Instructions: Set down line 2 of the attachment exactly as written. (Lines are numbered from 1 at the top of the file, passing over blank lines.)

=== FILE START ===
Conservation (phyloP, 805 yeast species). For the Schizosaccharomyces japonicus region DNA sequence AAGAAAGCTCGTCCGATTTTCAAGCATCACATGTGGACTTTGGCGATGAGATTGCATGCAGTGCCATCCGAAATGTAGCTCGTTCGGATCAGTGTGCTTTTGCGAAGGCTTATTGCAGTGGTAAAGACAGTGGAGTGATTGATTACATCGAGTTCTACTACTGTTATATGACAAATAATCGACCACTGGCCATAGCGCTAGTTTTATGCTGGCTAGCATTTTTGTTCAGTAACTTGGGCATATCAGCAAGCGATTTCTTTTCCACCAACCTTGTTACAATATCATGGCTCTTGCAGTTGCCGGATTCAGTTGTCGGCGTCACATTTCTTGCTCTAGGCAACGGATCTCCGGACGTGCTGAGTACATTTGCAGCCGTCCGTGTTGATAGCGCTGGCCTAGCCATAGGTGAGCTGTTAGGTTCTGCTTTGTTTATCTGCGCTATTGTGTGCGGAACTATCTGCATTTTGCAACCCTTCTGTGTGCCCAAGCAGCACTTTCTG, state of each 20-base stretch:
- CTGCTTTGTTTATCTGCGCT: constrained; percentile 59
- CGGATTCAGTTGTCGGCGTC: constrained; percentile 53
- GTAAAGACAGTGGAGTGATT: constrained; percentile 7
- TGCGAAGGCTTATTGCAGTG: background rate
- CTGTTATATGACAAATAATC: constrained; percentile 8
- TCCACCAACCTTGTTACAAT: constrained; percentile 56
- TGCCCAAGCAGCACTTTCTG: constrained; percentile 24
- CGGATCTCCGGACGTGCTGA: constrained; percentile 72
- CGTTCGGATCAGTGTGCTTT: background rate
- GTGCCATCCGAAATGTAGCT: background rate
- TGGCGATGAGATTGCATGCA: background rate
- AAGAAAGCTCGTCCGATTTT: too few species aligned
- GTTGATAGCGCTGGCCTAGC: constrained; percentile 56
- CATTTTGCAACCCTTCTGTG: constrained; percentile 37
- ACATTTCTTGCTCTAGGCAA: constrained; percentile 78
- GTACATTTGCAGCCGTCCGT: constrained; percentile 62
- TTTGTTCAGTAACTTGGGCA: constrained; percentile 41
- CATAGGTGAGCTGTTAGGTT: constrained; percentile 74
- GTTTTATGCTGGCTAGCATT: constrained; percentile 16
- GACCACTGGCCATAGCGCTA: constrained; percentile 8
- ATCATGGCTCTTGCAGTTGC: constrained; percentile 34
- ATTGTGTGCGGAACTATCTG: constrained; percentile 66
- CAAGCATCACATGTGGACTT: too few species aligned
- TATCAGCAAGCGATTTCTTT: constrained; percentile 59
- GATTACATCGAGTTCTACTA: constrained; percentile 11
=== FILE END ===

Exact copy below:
- CTGCTTTGTTTATCTGCGCT: constrained; percentile 59